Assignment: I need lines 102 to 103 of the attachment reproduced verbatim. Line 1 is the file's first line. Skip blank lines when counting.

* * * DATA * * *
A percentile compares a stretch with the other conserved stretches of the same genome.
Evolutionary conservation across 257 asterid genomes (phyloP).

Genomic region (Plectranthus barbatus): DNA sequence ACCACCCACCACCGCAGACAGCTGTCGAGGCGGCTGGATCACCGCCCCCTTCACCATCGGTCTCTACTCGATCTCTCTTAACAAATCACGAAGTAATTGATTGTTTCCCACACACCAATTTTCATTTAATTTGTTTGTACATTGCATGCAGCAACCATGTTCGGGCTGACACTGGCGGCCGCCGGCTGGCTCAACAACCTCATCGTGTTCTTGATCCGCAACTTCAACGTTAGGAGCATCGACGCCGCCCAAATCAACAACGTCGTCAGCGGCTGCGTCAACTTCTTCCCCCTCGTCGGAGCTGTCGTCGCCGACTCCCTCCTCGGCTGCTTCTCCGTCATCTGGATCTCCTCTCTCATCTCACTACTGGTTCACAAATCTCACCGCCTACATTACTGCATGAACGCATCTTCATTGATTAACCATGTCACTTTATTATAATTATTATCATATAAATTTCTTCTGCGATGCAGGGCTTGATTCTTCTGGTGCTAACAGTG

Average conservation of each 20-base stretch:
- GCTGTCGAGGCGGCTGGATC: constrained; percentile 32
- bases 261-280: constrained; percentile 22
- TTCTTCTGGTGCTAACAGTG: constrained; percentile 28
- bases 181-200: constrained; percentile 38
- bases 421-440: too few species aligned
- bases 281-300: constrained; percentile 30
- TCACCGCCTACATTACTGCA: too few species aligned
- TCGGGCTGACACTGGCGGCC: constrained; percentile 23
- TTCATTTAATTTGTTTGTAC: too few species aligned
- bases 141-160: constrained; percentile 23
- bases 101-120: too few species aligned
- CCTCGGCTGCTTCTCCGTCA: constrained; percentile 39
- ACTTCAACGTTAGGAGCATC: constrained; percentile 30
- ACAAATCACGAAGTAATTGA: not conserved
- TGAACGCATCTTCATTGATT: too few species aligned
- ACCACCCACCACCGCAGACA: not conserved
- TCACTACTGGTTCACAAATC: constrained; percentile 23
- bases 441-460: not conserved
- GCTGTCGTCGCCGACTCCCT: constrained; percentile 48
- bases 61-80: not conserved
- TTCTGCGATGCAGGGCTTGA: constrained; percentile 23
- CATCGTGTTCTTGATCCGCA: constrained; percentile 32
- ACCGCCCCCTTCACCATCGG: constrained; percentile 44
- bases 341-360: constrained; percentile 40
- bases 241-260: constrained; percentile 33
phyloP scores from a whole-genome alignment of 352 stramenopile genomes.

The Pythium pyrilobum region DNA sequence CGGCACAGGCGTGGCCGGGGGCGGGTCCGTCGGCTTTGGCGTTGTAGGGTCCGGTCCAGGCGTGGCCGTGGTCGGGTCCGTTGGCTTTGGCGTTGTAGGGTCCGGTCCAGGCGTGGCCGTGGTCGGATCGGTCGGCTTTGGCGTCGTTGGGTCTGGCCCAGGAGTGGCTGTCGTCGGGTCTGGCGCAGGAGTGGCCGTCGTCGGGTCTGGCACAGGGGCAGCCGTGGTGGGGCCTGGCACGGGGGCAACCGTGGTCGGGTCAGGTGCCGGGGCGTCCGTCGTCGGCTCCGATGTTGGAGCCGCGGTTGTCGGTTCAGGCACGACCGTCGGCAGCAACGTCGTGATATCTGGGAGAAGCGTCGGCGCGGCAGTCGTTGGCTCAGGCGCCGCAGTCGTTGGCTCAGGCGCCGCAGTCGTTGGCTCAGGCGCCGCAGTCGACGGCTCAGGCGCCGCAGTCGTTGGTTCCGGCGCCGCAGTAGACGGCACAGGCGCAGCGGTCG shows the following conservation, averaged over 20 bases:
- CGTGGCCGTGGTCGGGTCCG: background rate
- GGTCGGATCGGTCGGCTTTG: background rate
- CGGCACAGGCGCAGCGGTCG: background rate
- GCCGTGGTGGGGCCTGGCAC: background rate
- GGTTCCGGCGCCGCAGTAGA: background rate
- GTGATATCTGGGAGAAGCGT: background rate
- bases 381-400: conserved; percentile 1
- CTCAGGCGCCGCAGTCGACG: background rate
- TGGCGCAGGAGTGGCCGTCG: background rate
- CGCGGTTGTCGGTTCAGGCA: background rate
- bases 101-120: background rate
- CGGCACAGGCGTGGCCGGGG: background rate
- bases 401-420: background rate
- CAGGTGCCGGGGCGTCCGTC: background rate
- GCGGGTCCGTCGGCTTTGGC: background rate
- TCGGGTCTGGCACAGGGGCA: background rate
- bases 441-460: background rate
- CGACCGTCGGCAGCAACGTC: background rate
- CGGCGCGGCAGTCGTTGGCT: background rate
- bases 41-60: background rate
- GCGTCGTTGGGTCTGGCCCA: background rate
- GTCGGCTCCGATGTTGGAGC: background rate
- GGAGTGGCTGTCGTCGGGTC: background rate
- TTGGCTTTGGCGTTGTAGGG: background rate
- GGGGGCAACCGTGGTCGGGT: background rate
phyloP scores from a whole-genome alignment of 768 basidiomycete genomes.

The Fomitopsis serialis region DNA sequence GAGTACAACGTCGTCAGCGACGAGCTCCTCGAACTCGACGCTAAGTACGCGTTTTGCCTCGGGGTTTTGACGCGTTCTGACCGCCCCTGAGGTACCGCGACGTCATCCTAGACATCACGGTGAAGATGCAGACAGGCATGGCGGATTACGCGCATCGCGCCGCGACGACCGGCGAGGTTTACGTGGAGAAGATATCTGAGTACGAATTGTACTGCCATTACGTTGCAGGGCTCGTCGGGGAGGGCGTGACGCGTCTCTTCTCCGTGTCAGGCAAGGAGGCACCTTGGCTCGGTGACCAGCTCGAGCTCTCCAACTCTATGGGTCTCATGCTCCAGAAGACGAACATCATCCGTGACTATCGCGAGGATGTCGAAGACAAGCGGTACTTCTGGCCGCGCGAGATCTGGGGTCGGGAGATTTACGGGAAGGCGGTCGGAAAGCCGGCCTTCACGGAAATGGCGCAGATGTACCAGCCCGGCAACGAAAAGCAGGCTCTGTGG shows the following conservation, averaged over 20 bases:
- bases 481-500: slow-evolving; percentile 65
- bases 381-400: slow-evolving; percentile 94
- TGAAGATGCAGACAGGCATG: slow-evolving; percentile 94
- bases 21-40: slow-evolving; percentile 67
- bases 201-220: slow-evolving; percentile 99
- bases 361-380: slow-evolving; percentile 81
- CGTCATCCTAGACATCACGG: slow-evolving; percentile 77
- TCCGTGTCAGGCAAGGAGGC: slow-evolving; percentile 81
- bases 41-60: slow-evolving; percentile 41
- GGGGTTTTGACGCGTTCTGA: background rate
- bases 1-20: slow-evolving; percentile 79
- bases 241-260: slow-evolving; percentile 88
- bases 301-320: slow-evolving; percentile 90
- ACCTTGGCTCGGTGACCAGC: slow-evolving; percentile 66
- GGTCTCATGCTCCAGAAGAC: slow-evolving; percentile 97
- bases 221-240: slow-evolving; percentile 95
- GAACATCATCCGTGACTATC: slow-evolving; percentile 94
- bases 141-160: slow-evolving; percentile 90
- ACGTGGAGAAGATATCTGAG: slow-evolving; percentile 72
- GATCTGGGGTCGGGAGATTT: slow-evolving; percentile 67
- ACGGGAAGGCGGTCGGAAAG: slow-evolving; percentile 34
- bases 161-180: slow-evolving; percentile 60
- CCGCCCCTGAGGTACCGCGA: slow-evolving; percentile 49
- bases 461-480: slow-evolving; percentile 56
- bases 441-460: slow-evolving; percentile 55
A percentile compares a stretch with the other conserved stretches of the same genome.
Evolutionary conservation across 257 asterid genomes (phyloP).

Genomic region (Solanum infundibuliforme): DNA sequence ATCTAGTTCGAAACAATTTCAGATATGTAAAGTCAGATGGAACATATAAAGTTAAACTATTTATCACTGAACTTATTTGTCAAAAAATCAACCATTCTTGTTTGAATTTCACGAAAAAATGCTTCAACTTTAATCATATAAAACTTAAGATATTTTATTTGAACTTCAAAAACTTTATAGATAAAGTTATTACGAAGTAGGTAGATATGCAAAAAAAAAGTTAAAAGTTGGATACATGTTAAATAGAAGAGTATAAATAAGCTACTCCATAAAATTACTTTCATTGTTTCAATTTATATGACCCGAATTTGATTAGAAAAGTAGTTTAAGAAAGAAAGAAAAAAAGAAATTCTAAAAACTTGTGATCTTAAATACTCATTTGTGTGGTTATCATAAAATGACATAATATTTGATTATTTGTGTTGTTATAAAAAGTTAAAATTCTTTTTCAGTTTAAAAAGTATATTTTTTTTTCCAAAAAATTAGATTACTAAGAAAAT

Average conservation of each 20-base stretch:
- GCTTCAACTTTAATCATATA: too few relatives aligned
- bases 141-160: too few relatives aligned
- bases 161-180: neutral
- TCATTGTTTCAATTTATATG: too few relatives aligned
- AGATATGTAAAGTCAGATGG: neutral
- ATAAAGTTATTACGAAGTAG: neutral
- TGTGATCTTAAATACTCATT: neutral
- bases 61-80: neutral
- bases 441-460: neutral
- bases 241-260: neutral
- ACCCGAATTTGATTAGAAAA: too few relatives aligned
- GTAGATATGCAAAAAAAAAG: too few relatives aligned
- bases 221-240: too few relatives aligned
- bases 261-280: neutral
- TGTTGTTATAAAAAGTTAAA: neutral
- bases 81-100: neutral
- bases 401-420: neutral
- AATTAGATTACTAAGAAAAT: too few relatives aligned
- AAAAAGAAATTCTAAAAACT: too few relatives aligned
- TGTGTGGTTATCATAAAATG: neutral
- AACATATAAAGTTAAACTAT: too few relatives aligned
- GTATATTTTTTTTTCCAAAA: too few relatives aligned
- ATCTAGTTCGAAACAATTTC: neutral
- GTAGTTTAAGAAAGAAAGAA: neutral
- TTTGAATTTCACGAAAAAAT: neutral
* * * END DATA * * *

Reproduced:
- TGTTGTTATAAAAAGTTAAA: neutral
- bases 81-100: neutral